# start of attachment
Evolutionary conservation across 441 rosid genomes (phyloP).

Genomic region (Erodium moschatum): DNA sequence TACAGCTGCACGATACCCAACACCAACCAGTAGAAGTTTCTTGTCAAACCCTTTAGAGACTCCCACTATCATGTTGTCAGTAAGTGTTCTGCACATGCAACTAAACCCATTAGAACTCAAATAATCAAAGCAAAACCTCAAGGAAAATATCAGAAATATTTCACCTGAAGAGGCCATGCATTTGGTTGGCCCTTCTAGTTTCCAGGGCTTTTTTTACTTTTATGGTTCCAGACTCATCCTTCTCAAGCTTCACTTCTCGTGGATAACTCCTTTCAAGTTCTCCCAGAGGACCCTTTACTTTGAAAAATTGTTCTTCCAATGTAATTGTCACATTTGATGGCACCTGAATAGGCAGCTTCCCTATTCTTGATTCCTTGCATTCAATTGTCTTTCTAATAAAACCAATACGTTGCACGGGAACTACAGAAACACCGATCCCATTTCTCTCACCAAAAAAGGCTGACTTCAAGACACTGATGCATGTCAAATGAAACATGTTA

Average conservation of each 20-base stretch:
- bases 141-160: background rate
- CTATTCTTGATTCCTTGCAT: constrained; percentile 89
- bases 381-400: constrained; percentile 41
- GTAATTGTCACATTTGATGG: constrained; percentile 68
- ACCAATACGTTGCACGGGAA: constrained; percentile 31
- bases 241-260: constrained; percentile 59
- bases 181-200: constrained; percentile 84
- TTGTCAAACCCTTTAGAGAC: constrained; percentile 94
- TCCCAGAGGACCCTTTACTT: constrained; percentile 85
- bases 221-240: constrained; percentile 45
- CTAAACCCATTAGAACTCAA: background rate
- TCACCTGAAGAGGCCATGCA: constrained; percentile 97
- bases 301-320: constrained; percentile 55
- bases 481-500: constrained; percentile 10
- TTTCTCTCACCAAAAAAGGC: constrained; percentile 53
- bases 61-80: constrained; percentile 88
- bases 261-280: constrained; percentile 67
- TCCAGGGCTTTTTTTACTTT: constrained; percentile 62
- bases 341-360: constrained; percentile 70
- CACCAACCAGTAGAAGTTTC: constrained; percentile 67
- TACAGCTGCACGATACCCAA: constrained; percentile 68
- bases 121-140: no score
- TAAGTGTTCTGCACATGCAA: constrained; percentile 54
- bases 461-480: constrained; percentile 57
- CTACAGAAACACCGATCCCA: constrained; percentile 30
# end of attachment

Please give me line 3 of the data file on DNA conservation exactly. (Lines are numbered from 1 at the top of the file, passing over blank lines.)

Average conservation of each 20-base stretch: